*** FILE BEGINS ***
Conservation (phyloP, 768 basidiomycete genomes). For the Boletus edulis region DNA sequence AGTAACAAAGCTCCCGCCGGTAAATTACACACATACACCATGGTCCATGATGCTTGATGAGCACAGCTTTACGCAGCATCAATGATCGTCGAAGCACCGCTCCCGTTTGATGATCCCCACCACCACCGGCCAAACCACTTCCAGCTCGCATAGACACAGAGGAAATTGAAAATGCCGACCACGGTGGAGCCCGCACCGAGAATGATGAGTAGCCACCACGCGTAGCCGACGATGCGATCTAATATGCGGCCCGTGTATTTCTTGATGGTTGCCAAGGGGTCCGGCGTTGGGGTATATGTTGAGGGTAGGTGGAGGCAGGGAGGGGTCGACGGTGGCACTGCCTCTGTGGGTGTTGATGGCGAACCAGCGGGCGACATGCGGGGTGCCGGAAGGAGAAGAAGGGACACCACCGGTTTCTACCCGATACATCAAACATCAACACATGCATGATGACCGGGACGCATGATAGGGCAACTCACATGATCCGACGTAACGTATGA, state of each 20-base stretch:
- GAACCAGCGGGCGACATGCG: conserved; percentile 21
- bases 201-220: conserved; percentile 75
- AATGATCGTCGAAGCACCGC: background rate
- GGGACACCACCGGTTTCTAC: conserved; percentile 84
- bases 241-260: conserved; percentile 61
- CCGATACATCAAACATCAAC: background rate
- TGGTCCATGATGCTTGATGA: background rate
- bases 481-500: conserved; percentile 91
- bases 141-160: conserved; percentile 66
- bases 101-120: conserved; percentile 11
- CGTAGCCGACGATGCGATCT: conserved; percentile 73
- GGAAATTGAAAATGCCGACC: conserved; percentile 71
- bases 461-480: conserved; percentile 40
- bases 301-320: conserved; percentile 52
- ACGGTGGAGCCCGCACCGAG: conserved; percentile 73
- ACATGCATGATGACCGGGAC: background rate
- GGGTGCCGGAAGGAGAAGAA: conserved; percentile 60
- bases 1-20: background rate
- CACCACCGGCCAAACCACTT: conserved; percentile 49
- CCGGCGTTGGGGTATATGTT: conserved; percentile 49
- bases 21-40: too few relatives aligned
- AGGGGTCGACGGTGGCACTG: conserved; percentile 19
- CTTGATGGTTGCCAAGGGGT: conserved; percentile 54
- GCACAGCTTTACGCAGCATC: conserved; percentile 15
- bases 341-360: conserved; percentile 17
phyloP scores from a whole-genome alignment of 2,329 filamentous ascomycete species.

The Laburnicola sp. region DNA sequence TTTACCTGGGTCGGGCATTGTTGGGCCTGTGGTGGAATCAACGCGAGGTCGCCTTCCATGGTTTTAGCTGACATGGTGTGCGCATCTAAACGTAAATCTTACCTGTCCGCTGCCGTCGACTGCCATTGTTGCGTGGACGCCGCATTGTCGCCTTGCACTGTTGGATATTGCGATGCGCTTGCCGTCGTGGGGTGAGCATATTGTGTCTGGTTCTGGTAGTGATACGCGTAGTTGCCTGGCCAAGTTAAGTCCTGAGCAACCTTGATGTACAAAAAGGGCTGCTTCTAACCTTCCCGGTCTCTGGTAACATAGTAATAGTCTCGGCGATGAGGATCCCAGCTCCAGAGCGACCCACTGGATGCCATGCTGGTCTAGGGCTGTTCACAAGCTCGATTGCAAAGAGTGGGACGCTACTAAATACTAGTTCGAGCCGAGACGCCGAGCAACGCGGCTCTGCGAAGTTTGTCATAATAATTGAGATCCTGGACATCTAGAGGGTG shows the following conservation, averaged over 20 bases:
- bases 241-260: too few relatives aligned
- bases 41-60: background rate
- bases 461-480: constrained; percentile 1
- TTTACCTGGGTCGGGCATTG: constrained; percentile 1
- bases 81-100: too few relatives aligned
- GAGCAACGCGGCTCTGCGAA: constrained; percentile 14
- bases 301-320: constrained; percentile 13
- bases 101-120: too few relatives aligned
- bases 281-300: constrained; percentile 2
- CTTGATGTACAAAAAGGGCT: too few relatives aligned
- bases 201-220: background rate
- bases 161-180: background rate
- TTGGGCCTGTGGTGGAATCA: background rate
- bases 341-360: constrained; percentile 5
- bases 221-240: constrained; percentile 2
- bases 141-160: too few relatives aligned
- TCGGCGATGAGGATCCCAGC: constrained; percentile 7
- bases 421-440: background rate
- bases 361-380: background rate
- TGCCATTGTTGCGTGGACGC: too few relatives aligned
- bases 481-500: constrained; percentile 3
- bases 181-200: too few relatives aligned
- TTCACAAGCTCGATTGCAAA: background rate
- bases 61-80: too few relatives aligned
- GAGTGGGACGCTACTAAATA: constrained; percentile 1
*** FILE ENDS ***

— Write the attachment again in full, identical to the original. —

Conservation (phyloP, 768 basidiomycete genomes). For the Boletus edulis region DNA sequence AGTAACAAAGCTCCCGCCGGTAAATTACACACATACACCATGGTCCATGATGCTTGATGAGCACAGCTTTACGCAGCATCAATGATCGTCGAAGCACCGCTCCCGTTTGATGATCCCCACCACCACCGGCCAAACCACTTCCAGCTCGCATAGACACAGAGGAAATTGAAAATGCCGACCACGGTGGAGCCCGCACCGAGAATGATGAGTAGCCACCACGCGTAGCCGACGATGCGATCTAATATGCGGCCCGTGTATTTCTTGATGGTTGCCAAGGGGTCCGGCGTTGGGGTATATGTTGAGGGTAGGTGGAGGCAGGGAGGGGTCGACGGTGGCACTGCCTCTGTGGGTGTTGATGGCGAACCAGCGGGCGACATGCGGGGTGCCGGAAGGAGAAGAAGGGACACCACCGGTTTCTACCCGATACATCAAACATCAACACATGCATGATGACCGGGACGCATGATAGGGCAACTCACATGATCCGACGTAACGTATGA, state of each 20-base stretch:
- GAACCAGCGGGCGACATGCG: conserved; percentile 21
- bases 201-220: conserved; percentile 75
- AATGATCGTCGAAGCACCGC: background rate
- GGGACACCACCGGTTTCTAC: conserved; percentile 84
- bases 241-260: conserved; percentile 61
- CCGATACATCAAACATCAAC: background rate
- TGGTCCATGATGCTTGATGA: background rate
- bases 481-500: conserved; percentile 91
- bases 141-160: conserved; percentile 66
- bases 101-120: conserved; percentile 11
- CGTAGCCGACGATGCGATCT: conserved; percentile 73
- GGAAATTGAAAATGCCGACC: conserved; percentile 71
- bases 461-480: conserved; percentile 40
- bases 301-320: conserved; percentile 52
- ACGGTGGAGCCCGCACCGAG: conserved; percentile 73
- ACATGCATGATGACCGGGAC: background rate
- GGGTGCCGGAAGGAGAAGAA: conserved; percentile 60
- bases 1-20: background rate
- CACCACCGGCCAAACCACTT: conserved; percentile 49
- CCGGCGTTGGGGTATATGTT: conserved; percentile 49
- bases 21-40: too few relatives aligned
- AGGGGTCGACGGTGGCACTG: conserved; percentile 19
- CTTGATGGTTGCCAAGGGGT: conserved; percentile 54
- GCACAGCTTTACGCAGCATC: conserved; percentile 15
- bases 341-360: conserved; percentile 17
phyloP scores from a whole-genome alignment of 2,329 filamentous ascomycete species.

The Laburnicola sp. region DNA sequence TTTACCTGGGTCGGGCATTGTTGGGCCTGTGGTGGAATCAACGCGAGGTCGCCTTCCATGGTTTTAGCTGACATGGTGTGCGCATCTAAACGTAAATCTTACCTGTCCGCTGCCGTCGACTGCCATTGTTGCGTGGACGCCGCATTGTCGCCTTGCACTGTTGGATATTGCGATGCGCTTGCCGTCGTGGGGTGAGCATATTGTGTCTGGTTCTGGTAGTGATACGCGTAGTTGCCTGGCCAAGTTAAGTCCTGAGCAACCTTGATGTACAAAAAGGGCTGCTTCTAACCTTCCCGGTCTCTGGTAACATAGTAATAGTCTCGGCGATGAGGATCCCAGCTCCAGAGCGACCCACTGGATGCCATGCTGGTCTAGGGCTGTTCACAAGCTCGATTGCAAAGAGTGGGACGCTACTAAATACTAGTTCGAGCCGAGACGCCGAGCAACGCGGCTCTGCGAAGTTTGTCATAATAATTGAGATCCTGGACATCTAGAGGGTG shows the following conservation, averaged over 20 bases:
- bases 241-260: too few relatives aligned
- bases 41-60: background rate
- bases 461-480: constrained; percentile 1
- TTTACCTGGGTCGGGCATTG: constrained; percentile 1
- bases 81-100: too few relatives aligned
- GAGCAACGCGGCTCTGCGAA: constrained; percentile 14
- bases 301-320: constrained; percentile 13
- bases 101-120: too few relatives aligned
- bases 281-300: constrained; percentile 2
- CTTGATGTACAAAAAGGGCT: too few relatives aligned
- bases 201-220: background rate
- bases 161-180: background rate
- TTGGGCCTGTGGTGGAATCA: background rate
- bases 341-360: constrained; percentile 5
- bases 221-240: constrained; percentile 2
- bases 141-160: too few relatives aligned
- TCGGCGATGAGGATCCCAGC: constrained; percentile 7
- bases 421-440: background rate
- bases 361-380: background rate
- TGCCATTGTTGCGTGGACGC: too few relatives aligned
- bases 481-500: constrained; percentile 3
- bases 181-200: too few relatives aligned
- TTCACAAGCTCGATTGCAAA: background rate
- bases 61-80: too few relatives aligned
- GAGTGGGACGCTACTAAATA: constrained; percentile 1